Old families are disappearing—new men have purchased their estates, with business-like habits and advanced views respecting the management of property—who look, as they ought to look, to making their estates pay. Pharaohs are everywhere rising up who know not Joseph—who cannot be expected to consider themselves bound by such tacit and unusual understandings—who naturally will consider no claims but what are guaranteed by parchment and law—and who must be expected at once to deal summarily with all interests, claims, &c., in support of which the tenant can only plead an ill-defined, ill-understood custom, or the careless good-natured assurances given by one, who was some time, indeed, his landlord, but has since himself become a ruined outcast on the face of the earth.

The argument, then, which I would venture to urge in support of the tenant's claim for legislative interference, is simply this: from circumstances, over which the tenantry of Ireland had no control, and for which they were not responsible, it became necessary for them to execute improvements on their farms of a permanent character, without being able previously to protect themselves by any adequate contract. To a certain extent, however, a degree of security, almost tantamount to that guaranteed by a contract, was afforded to them by an understanding or custom, which, though differing in its modus operandi in different parts of Ireland, was, nevertheless, in one shape or another, almost universally prevalent.

Latterly, however, in consequence of the great revolution, and the breaking up of the old state of things which has taken place, these semi-feudal and ill-defined understandings, which once existed between a former race of landlords and their tenants, is no longer found to give the necessary security, and the tenantry are, therefore, anxious to substitute for an equitable right under an uncertain custom, a legal right under a definite law.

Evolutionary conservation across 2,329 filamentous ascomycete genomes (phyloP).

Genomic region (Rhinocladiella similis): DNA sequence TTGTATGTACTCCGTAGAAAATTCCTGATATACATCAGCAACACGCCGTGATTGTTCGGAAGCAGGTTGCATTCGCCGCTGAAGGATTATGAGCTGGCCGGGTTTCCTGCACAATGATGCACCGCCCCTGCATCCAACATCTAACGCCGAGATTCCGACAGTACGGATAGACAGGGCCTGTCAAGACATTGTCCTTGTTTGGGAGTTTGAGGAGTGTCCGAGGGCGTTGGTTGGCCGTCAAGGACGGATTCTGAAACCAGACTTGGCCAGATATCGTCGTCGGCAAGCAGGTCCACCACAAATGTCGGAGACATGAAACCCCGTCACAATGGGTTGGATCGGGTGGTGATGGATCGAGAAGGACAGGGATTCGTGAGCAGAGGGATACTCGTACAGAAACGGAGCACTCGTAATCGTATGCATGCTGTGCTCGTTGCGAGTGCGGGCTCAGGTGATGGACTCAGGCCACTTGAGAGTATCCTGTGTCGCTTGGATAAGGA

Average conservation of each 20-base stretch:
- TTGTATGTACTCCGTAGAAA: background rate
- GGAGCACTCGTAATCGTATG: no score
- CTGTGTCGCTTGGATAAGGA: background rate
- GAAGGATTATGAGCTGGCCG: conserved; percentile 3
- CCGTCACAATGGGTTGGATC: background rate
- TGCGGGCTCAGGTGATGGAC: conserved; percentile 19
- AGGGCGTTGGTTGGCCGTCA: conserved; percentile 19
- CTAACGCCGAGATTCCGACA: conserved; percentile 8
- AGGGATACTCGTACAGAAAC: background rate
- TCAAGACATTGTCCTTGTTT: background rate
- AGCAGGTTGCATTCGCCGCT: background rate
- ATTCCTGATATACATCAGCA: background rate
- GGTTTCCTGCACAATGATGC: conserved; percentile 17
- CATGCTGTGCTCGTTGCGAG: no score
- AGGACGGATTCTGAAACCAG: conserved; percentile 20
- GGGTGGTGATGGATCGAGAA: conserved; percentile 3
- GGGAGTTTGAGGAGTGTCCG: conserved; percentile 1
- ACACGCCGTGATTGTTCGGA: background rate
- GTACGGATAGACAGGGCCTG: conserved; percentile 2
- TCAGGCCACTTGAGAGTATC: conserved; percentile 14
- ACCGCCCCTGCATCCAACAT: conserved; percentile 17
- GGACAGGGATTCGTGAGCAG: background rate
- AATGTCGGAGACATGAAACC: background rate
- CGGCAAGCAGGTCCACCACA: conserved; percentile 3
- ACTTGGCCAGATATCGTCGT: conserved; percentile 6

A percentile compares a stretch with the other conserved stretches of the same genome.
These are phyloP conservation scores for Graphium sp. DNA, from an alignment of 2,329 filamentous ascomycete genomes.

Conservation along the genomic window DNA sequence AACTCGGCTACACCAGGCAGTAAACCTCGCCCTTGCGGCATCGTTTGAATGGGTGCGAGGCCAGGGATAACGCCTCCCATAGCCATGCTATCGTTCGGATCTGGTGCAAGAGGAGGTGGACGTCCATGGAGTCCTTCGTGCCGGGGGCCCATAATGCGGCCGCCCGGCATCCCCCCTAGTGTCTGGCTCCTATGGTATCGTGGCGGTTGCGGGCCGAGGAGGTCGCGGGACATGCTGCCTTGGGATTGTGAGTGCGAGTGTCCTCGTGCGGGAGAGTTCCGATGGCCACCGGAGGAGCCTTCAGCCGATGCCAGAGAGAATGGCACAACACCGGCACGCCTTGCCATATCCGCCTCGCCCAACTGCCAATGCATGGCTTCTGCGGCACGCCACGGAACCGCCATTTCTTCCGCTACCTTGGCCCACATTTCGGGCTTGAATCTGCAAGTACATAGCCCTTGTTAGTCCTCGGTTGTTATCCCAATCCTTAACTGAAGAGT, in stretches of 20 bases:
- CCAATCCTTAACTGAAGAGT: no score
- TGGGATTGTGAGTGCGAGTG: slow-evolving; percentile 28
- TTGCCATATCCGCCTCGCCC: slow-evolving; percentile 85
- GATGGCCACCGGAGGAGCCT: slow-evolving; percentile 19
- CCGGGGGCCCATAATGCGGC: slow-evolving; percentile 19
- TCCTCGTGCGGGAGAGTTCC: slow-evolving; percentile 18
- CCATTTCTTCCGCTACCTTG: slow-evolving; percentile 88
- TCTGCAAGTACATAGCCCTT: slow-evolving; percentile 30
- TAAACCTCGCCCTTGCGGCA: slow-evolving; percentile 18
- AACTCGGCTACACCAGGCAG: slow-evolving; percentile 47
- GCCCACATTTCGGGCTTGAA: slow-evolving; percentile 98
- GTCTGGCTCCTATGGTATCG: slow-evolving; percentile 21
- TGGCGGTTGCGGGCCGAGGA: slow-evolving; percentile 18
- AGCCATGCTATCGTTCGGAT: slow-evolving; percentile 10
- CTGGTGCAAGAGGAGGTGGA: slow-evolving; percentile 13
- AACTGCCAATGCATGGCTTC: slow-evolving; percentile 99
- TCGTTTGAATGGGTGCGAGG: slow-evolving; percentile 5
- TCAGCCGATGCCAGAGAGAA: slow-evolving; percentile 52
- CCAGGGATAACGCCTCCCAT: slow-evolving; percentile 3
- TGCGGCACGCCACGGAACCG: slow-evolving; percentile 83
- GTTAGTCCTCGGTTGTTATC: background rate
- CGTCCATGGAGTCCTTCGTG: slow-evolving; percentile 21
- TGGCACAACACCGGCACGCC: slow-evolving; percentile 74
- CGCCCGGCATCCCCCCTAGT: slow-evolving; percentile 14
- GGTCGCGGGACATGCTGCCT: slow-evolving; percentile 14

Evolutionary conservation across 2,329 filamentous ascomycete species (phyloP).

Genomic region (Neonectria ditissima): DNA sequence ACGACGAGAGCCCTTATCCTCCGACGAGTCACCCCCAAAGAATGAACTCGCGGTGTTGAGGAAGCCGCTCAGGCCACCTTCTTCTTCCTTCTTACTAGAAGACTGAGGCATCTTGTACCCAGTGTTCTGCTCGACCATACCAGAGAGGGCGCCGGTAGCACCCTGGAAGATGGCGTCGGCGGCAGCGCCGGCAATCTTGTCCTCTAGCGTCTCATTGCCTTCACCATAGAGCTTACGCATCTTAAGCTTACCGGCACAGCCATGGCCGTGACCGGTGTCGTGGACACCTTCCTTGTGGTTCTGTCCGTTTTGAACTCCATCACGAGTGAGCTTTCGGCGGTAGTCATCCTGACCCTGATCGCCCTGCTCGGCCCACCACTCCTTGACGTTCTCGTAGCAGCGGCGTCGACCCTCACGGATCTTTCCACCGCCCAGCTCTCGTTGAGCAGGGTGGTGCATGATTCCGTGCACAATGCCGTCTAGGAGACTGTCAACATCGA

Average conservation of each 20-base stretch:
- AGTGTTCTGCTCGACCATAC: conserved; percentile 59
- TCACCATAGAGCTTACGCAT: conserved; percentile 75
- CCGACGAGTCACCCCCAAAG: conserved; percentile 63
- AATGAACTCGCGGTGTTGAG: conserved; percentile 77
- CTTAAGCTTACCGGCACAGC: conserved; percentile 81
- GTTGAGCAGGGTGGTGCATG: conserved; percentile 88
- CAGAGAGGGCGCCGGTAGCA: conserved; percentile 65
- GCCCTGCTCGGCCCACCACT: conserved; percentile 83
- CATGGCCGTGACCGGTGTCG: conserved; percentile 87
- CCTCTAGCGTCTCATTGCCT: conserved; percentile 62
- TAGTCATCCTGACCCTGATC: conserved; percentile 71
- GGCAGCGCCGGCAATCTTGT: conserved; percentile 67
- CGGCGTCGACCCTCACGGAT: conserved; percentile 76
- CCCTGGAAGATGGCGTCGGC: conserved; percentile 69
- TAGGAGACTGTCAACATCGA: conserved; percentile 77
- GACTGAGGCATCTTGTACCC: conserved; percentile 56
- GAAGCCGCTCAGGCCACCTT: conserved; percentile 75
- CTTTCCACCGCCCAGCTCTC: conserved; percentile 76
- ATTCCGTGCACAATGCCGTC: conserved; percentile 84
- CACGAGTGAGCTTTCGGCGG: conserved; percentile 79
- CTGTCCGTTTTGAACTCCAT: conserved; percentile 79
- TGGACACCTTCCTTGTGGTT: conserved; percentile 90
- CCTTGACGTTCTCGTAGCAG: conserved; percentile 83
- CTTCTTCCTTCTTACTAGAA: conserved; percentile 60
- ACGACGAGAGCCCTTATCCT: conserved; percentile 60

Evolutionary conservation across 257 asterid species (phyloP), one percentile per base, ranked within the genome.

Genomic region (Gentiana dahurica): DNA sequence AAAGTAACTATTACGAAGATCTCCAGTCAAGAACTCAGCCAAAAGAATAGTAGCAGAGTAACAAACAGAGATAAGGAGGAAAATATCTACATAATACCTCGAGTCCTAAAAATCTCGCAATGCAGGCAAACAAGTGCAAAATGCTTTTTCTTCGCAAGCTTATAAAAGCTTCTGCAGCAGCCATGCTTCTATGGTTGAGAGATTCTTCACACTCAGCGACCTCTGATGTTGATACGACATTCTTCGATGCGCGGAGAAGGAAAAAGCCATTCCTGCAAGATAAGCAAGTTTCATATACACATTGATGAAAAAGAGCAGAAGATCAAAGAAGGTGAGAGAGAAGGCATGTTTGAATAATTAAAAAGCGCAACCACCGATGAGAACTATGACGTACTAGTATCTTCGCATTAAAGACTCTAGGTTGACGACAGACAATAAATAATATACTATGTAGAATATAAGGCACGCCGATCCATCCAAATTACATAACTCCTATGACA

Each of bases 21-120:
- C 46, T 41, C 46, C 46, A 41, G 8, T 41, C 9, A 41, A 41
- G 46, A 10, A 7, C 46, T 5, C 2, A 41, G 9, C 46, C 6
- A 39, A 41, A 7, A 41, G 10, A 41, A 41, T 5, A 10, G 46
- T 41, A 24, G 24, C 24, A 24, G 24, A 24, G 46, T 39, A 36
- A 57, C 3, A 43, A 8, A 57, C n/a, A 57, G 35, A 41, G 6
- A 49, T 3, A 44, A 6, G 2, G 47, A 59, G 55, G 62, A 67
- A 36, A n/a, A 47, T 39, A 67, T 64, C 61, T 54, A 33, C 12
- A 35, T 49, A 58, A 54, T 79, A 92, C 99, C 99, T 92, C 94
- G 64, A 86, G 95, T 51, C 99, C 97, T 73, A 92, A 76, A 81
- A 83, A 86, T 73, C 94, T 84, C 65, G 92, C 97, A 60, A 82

In order to meet this case, then, my Lords, I have ventured to lay upon the table of this House a Bill, whose operation is solely confined to the past—whose sole object is to effect a settlement with regard to the past, in order to pave the way for the introduction of a sounder system for the future. The only sure foundation upon which the relationship of landlord and tenant ought to depend, is the foundation of contract, and, therefore, the character of this Bill is simply retrospective: it recognises as a principle, that with the effluxion of time the tenant's interest in his improvements doth necessarily lapse; and that the duration of the term over which a claim for compensation may run, should vary with the class of improvements for which compensation is claimed.

I feel that I ought to apologise to your Lordships for occupying your attention at so great a length, but I am sure this House will look with indulgence upon what has been only an attempt to fulfil that which I considered a duty.